|US6560017 *||Mar 2, 1998||May 6, 2003||James S. Bianco||Compound secure optical identification method and means|
|US20030001082||Jun 4, 2001||Jan 2, 2003||Duncan Paul Grems||Fiber optic sensor system and method for measuring the pressure of media|
|USH1626 *||Jan 28, 1993||Jan 7, 1997||Kersey; Alan D.||Fiber optic network system with low crosstalk using code-division multiplexing|
|GB2340227A||Title not available|
|GB2372100A||Title not available|
|WO1996031022A1||Mar 25, 1996||Oct 3, 1996||Bicc Public Limited Company||Optical fibre and network|
|WO1999019693A1||Oct 9, 1998||Apr 22, 1999||Geosensor Corporation||Interferometric sensing apparatus|
|1||International Search Report Issued by ISA/US on Mar. 17, 2005.|
|2||Jeff Hecht, "Understanding Fiber Optics," 99, 158-159 (4<SUP>th </SUP>ed., Prentice Hall 2002).|
|Citing Patent||Filing date||Publication date||Applicant||Title|
|US7610960||Apr 25, 2007||Nov 3, 2009||Baker Hughes Incorporated||Depth correlation device for fiber optic line|
|US7672545 *||May 23, 2006||Mar 2, 2010||Lxdata Inc.||Methods and apparatuses for obtaining information regarding sensors in optical paths|
|US8592747||Jan 19, 2011||Nov 26, 2013||Baker Hughes Incorporated||Programmable filters for improving data fidelity in swept-wavelength interferometry-based systems|
|US8638444||Jan 11, 2011||Jan 28, 2014||Baker Hughes Incorporated||Sensor array configuration for swept-wavelength interferometric-based sensing systems|
|US9170163 *||Oct 24, 2011||Oct 27, 2015||Kenneth Susko||Optical probe containing oxygen, temperature, and pressure sensors and monitoring and control systems containing the same|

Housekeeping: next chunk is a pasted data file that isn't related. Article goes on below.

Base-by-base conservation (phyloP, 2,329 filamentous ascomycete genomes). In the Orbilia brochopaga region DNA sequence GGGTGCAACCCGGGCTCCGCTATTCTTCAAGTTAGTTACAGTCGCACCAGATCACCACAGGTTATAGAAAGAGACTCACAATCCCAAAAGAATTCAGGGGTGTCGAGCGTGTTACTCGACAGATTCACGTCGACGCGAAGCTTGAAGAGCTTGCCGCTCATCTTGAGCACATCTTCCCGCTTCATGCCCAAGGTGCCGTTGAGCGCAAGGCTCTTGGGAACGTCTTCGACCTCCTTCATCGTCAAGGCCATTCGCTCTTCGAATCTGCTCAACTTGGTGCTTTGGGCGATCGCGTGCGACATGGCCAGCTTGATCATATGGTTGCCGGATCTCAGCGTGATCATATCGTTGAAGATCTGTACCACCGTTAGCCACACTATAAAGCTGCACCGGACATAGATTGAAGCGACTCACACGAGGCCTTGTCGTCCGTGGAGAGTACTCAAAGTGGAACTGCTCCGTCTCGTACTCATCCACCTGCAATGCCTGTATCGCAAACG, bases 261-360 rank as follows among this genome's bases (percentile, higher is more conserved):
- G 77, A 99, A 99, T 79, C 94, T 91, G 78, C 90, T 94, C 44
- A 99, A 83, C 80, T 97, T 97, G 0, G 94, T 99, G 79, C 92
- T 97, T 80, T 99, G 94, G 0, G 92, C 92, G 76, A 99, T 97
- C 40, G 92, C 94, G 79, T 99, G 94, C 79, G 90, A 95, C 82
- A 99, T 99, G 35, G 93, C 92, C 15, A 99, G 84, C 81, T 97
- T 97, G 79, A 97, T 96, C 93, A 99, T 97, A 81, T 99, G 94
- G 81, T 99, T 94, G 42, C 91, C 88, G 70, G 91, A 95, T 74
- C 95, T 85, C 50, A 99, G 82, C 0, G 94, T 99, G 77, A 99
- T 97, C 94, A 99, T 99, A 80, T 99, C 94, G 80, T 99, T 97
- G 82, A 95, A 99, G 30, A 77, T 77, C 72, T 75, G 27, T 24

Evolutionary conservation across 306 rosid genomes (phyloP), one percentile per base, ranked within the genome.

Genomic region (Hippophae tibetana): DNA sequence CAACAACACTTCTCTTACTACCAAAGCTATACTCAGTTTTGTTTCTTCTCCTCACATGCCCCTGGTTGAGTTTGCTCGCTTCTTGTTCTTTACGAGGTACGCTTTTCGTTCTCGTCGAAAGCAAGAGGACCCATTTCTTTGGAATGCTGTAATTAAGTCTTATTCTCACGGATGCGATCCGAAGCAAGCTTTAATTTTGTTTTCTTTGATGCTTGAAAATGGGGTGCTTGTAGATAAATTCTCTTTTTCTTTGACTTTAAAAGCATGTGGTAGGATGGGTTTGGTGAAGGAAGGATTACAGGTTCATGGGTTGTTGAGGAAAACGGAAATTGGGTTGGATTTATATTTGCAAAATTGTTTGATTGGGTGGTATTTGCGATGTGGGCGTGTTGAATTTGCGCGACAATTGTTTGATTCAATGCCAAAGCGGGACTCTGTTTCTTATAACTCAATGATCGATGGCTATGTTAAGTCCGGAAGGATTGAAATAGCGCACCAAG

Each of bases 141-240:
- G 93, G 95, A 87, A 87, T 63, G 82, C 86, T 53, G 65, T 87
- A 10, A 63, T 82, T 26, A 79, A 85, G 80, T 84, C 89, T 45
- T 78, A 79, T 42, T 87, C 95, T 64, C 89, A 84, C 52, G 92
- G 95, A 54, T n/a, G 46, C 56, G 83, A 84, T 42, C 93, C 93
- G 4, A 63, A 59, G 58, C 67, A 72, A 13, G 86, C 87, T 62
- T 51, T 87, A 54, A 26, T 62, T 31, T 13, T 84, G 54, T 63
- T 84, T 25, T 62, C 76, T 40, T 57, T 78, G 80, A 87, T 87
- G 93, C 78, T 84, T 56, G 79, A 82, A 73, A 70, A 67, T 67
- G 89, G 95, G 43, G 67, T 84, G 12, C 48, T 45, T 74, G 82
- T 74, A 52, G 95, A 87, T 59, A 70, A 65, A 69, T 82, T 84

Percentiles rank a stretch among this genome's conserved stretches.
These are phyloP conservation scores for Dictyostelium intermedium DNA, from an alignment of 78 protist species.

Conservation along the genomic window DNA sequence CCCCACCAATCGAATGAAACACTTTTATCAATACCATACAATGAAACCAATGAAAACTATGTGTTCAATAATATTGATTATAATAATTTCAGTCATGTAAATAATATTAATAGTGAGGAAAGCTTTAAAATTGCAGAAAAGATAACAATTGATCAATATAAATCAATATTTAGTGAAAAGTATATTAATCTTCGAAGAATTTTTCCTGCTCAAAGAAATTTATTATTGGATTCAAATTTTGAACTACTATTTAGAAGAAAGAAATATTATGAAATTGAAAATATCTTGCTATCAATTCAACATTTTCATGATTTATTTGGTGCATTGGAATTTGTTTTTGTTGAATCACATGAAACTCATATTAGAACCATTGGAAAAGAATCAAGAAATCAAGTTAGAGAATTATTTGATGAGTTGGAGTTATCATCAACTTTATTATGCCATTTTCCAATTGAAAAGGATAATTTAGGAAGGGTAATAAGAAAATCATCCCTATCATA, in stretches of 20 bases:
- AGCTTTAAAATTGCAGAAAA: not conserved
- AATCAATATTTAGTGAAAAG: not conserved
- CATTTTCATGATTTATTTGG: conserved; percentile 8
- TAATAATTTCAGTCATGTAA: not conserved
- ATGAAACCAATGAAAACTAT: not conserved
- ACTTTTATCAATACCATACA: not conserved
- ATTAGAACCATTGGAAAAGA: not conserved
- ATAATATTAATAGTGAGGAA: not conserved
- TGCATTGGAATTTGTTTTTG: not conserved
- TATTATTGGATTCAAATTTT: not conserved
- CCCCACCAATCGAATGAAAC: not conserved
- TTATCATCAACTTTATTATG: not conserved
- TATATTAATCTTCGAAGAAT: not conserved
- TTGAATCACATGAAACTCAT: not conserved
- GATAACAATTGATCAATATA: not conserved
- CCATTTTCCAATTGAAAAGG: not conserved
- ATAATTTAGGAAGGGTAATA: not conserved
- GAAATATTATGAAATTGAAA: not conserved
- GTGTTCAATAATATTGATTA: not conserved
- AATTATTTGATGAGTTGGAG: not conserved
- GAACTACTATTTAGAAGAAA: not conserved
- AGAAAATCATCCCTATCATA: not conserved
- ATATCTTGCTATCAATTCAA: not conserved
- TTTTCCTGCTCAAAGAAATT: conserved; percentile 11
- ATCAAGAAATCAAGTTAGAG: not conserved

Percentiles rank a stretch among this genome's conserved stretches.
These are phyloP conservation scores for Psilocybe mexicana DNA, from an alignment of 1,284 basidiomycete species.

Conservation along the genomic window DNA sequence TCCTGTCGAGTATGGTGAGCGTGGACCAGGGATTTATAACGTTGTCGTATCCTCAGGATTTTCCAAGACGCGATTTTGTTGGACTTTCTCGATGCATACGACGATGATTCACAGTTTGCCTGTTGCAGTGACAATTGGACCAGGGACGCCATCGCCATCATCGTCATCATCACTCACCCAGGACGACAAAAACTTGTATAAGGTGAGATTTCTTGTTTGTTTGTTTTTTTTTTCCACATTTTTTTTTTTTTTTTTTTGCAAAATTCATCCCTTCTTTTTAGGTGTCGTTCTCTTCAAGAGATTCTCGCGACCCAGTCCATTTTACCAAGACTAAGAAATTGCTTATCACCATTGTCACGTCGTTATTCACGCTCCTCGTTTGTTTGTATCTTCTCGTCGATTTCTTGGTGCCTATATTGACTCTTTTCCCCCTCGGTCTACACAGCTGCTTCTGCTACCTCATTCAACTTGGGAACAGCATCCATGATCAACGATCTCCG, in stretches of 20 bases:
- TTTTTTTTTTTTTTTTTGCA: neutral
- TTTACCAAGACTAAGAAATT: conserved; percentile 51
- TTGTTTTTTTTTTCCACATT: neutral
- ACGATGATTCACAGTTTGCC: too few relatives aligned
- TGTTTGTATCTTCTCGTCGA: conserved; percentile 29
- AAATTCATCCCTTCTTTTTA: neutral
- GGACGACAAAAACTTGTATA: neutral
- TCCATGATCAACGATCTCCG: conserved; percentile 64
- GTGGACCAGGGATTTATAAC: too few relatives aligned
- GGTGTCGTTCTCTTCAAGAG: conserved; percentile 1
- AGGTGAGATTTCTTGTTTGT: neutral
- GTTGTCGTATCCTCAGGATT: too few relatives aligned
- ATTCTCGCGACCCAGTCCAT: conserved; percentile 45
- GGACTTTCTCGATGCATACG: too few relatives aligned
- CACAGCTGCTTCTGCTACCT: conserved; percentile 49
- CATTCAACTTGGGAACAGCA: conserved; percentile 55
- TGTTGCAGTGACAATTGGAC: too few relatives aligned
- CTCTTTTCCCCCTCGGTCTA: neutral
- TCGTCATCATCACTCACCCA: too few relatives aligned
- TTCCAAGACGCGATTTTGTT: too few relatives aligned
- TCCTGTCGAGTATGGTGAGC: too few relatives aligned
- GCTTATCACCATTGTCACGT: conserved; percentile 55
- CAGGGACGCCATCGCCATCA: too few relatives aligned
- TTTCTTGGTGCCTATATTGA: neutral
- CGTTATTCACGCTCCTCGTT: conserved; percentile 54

|US9298193 *||Mar 15, 2013||Mar 29, 2016||Kenneth Susko||Optical probe containing oxygen, temperature, and pressure sensors and monitoring and control systems containing the same|
|US20080264631 *||Apr 25, 2007||Oct 30, 2008||Mendez Luis E||Depth Correlation Device for Fiber Optic Line|
|US20080292237 *||May 23, 2006||Nov 27, 2008||Vincelette Andre R||Methods and Apparatuses for Obtaining Information Regarding Sensors in Optical Paths|
|US20120097270 *||Oct 24, 2011||Apr 26, 2012||Kenneth Susko||Optical probe containing oxygen, temperature, and pressure sensors and monitoring and control systems containing the same|
|US20130206760 *||Mar 15, 2013||Aug 15, 2013||Kenneth Susko|
|International Classification||G01D5/353, G01J1/04, G01J1/42, G06F19/00, G01J5/08, G01B9/02, G01N, G01K11/32, G02B6/00|
|Cooperative Classification||G01K11/3213, G01D5/35387|
|European Classification||G01D5/353, G01K11/32B2, G01D5/353F|
|Apr 9, 2012||FPAY||Fee payment|
Year of fee payment: 4
|Mar 23, 2016||FPAY||Fee payment|
Year of fee payment: 8